If there are no arts subjects in Ebacc, will state schools be able to afford teachers in music, art, drama, dance? Won't this kill off extra-curricular activities too?
If there's no teaching in these subjects at GCSE, will students be less likely to choose them at A level?
Will students choose art or music at A level anyway (not to mention economics, politics and government, philosophy, RS, psychology, sports studies, theatre studies, art history....)if these are not deemed "facilitating subjects" by the Russell Group?
Will private schools with an eye on league tables also sideline the arts (even though they would be able to afford them) if league tables are going to be based on AAB grades in "facilitating subjects"?
Westminster School sends more children to Oxbridge - approx 50% - (let alone Russell Group universities) than any other school, yet apparently only 38% of their Y13 took "facilitating subjects". Surely more sensible to grade schools according to percentage going to Russell Group universities?
For those of you interested in Tiffin Boys, 44% got AAB in "facilitating subjects" though 85% went to Russell Group universities. But many parents will tell you that one of the best things about the school is its commitment to extra-curricular activies and the outstanding level of its arts education, especially music, with several boys going onto Oxbridge as choral scholars year after year. Art, dance and drama also thrive at Tiffin. How will this wonderful extra curricular life of the school manage to survive Gove's changes if arts subjects are squeezed out of the curriculum so there's no money for arts teachers?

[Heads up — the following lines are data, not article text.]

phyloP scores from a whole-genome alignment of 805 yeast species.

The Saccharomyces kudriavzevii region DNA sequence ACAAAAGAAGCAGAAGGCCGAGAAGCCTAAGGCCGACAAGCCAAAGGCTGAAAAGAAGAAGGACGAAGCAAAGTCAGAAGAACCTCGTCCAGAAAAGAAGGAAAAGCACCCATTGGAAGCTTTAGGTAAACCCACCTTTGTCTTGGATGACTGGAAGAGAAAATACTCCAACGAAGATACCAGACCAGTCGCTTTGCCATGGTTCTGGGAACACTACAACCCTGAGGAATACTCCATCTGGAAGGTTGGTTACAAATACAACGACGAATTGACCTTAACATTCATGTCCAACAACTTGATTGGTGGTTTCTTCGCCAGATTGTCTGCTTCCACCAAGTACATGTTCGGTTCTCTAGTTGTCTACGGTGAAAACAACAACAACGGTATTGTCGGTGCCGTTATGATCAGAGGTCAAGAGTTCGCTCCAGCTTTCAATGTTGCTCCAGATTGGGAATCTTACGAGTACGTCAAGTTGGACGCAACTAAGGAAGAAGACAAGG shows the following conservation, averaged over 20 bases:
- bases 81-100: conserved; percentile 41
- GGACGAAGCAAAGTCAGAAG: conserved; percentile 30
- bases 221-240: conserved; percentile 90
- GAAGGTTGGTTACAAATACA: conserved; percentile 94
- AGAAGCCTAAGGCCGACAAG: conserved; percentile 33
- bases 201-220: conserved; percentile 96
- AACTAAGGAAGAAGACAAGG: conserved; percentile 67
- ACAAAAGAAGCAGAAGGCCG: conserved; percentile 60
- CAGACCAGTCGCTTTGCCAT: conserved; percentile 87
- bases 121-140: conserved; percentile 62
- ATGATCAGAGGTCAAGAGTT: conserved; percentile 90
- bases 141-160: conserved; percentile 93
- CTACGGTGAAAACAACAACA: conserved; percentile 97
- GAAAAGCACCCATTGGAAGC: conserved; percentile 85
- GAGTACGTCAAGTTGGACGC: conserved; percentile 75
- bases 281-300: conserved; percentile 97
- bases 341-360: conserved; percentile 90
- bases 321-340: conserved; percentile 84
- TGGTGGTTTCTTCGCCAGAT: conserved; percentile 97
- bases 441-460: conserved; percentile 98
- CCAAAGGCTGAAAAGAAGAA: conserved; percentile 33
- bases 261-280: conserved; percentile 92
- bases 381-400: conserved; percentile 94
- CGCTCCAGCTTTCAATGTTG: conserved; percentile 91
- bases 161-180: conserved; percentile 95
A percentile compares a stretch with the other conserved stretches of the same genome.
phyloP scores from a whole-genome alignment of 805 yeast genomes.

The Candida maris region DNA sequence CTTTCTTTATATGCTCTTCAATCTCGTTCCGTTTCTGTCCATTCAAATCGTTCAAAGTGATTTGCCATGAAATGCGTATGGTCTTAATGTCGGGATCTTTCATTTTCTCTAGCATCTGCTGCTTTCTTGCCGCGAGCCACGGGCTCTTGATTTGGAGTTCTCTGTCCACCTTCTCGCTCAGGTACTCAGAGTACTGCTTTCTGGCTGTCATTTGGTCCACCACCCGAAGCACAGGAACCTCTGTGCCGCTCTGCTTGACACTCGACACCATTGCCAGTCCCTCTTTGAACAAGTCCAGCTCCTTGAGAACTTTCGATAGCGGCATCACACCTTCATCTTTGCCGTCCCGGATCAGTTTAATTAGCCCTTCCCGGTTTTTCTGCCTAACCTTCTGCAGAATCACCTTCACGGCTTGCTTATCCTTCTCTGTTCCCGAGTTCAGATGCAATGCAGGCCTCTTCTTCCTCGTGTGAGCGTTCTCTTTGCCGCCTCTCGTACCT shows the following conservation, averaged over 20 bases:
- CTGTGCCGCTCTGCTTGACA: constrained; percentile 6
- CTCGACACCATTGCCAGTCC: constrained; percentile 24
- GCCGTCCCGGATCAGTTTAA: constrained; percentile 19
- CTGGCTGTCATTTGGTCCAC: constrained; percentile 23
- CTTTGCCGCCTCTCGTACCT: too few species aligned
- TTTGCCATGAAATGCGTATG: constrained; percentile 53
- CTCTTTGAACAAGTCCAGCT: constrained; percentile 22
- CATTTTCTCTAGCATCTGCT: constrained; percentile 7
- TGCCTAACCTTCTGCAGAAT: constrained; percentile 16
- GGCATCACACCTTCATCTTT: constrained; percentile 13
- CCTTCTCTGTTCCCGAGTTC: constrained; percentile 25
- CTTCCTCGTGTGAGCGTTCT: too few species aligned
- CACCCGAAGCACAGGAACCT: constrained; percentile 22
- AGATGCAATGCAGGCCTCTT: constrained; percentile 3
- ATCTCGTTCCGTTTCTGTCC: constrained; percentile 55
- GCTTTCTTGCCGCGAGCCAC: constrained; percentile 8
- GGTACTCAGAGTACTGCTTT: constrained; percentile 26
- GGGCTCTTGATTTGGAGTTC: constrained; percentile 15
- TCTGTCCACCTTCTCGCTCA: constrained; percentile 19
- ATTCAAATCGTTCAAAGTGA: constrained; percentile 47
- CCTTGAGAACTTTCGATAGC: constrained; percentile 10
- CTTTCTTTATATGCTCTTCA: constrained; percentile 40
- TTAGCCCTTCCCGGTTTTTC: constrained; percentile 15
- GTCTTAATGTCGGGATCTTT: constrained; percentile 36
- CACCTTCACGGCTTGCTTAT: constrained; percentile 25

And what about Richmond secondary schools that only go up to 16. How will the new Ebacc affect them with regard to arts and sport both in the curriculum and outside?
Any teachers out there with views?